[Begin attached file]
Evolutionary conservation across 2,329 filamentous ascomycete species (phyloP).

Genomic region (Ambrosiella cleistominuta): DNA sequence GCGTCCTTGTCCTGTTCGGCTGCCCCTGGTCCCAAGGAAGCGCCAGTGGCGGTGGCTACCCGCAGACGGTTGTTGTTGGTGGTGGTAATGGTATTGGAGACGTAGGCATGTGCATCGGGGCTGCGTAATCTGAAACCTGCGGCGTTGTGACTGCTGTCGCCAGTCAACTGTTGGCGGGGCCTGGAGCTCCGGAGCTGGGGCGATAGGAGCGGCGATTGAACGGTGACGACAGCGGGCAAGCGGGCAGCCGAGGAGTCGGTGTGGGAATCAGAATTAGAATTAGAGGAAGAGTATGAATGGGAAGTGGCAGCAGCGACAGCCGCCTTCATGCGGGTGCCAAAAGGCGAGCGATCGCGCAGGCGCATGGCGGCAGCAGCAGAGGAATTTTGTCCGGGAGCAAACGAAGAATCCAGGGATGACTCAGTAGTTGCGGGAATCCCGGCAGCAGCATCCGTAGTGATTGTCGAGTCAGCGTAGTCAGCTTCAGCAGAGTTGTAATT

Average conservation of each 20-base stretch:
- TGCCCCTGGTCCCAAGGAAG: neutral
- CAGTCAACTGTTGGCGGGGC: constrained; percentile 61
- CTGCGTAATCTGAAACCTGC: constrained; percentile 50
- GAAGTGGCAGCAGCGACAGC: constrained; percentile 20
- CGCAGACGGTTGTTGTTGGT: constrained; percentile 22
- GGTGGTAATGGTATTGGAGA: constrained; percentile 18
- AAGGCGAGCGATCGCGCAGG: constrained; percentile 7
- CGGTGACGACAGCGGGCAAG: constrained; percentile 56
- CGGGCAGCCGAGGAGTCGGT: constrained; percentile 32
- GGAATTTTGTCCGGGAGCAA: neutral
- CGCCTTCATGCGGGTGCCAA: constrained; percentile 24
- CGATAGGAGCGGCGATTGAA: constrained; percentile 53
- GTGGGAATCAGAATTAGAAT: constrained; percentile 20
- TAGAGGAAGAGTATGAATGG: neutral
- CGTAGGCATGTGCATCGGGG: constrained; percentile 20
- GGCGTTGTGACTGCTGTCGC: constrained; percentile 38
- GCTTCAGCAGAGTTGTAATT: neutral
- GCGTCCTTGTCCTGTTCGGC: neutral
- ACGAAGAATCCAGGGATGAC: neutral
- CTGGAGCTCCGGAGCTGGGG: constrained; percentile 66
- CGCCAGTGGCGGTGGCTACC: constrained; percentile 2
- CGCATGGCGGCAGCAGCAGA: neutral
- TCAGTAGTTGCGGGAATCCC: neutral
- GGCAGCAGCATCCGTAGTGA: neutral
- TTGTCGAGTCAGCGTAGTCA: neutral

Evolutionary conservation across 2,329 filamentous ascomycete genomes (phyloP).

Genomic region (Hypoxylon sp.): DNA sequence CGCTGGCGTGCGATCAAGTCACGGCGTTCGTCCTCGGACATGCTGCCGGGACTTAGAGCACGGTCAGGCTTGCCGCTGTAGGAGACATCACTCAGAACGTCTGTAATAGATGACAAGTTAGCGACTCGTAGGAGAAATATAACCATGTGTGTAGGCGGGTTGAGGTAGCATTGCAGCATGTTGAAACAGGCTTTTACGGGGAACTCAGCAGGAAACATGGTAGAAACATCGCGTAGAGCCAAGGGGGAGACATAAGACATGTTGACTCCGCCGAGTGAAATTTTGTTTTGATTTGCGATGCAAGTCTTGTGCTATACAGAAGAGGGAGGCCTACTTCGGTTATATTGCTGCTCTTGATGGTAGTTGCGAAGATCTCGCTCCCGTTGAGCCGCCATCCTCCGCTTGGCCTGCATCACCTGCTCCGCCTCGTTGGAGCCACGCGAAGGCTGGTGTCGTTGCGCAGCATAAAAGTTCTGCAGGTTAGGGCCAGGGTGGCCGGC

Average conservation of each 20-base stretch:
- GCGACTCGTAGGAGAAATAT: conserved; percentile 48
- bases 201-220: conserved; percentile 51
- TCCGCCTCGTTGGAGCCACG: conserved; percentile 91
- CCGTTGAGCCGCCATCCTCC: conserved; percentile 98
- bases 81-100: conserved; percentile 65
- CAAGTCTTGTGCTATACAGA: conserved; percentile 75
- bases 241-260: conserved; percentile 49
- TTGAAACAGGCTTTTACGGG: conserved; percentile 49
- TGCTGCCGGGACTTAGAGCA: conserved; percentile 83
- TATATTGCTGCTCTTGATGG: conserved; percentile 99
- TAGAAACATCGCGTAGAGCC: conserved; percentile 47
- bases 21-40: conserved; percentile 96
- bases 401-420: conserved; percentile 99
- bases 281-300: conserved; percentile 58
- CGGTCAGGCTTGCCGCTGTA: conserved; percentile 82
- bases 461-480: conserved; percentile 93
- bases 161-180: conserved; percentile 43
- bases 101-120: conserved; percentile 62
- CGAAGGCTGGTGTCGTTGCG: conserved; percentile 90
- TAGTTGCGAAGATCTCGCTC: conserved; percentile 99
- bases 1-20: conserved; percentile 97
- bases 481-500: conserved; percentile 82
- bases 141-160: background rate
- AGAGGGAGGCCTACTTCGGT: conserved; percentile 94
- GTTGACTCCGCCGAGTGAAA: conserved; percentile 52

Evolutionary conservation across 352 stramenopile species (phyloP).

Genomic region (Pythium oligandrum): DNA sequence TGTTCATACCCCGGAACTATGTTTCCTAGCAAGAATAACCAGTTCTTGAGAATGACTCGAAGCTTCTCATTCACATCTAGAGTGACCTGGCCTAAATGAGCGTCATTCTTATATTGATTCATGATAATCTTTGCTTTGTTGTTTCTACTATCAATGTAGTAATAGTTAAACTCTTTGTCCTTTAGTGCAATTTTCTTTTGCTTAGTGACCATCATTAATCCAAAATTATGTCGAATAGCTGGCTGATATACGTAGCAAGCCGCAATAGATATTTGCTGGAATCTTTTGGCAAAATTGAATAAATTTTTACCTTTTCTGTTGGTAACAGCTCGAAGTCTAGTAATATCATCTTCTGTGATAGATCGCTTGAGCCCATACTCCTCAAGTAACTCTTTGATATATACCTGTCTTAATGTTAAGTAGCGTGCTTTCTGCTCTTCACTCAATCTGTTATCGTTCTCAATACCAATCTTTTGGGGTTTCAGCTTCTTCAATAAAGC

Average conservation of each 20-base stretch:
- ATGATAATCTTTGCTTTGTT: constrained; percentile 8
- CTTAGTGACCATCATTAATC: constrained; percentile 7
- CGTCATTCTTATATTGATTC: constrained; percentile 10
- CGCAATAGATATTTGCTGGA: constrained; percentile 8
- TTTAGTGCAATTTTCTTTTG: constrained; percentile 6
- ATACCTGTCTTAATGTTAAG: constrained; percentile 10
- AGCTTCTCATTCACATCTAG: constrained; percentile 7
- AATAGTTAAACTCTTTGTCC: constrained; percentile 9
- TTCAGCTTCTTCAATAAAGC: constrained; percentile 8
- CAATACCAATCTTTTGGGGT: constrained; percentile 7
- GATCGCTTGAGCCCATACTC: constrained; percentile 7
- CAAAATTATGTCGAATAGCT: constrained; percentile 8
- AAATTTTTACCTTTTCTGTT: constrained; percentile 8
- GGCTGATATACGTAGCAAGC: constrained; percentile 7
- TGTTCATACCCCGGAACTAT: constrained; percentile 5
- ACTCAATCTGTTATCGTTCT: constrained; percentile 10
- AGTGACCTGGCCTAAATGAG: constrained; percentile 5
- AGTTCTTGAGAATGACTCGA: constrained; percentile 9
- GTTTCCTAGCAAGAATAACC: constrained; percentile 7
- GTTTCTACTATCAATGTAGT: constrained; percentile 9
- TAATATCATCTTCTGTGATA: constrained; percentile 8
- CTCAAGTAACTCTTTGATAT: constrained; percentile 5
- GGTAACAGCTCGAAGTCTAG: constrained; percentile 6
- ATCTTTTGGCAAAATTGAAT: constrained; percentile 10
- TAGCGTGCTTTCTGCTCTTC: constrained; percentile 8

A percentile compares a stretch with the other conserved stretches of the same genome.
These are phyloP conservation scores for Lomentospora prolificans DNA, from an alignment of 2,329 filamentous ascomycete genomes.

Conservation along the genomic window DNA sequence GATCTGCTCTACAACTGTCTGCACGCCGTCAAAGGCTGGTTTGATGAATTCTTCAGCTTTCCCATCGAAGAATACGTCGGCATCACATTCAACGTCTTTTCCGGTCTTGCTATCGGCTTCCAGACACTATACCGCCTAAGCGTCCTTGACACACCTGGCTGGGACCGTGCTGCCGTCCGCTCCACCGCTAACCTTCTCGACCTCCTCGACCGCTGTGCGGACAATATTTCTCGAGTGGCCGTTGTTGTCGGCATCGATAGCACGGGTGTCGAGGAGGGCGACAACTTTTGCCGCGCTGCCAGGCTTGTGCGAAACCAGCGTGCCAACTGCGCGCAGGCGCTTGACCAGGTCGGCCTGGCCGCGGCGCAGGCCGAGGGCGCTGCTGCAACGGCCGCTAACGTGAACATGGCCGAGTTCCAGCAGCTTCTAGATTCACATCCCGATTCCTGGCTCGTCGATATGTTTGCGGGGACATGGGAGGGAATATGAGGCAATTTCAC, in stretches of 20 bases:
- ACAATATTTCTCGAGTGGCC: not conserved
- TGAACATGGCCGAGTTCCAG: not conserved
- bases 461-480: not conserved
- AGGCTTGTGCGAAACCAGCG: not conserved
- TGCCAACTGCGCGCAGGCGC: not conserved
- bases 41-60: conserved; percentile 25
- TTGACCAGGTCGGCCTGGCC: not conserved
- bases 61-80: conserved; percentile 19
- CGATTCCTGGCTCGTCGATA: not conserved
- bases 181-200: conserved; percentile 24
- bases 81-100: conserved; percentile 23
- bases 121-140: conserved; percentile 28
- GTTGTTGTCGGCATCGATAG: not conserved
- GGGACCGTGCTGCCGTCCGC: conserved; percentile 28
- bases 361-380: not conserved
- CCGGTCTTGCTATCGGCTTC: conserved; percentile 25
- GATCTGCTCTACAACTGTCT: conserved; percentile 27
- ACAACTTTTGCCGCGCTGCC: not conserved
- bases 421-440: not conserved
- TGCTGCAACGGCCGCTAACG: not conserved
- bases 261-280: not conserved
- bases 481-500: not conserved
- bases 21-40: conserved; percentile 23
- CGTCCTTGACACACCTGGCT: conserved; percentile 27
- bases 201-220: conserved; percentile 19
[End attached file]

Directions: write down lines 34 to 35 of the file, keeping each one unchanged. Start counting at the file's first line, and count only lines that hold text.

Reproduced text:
- TCCGCCTCGTTGGAGCCACG: conserved; percentile 91
- CCGTTGAGCCGCCATCCTCC: conserved; percentile 98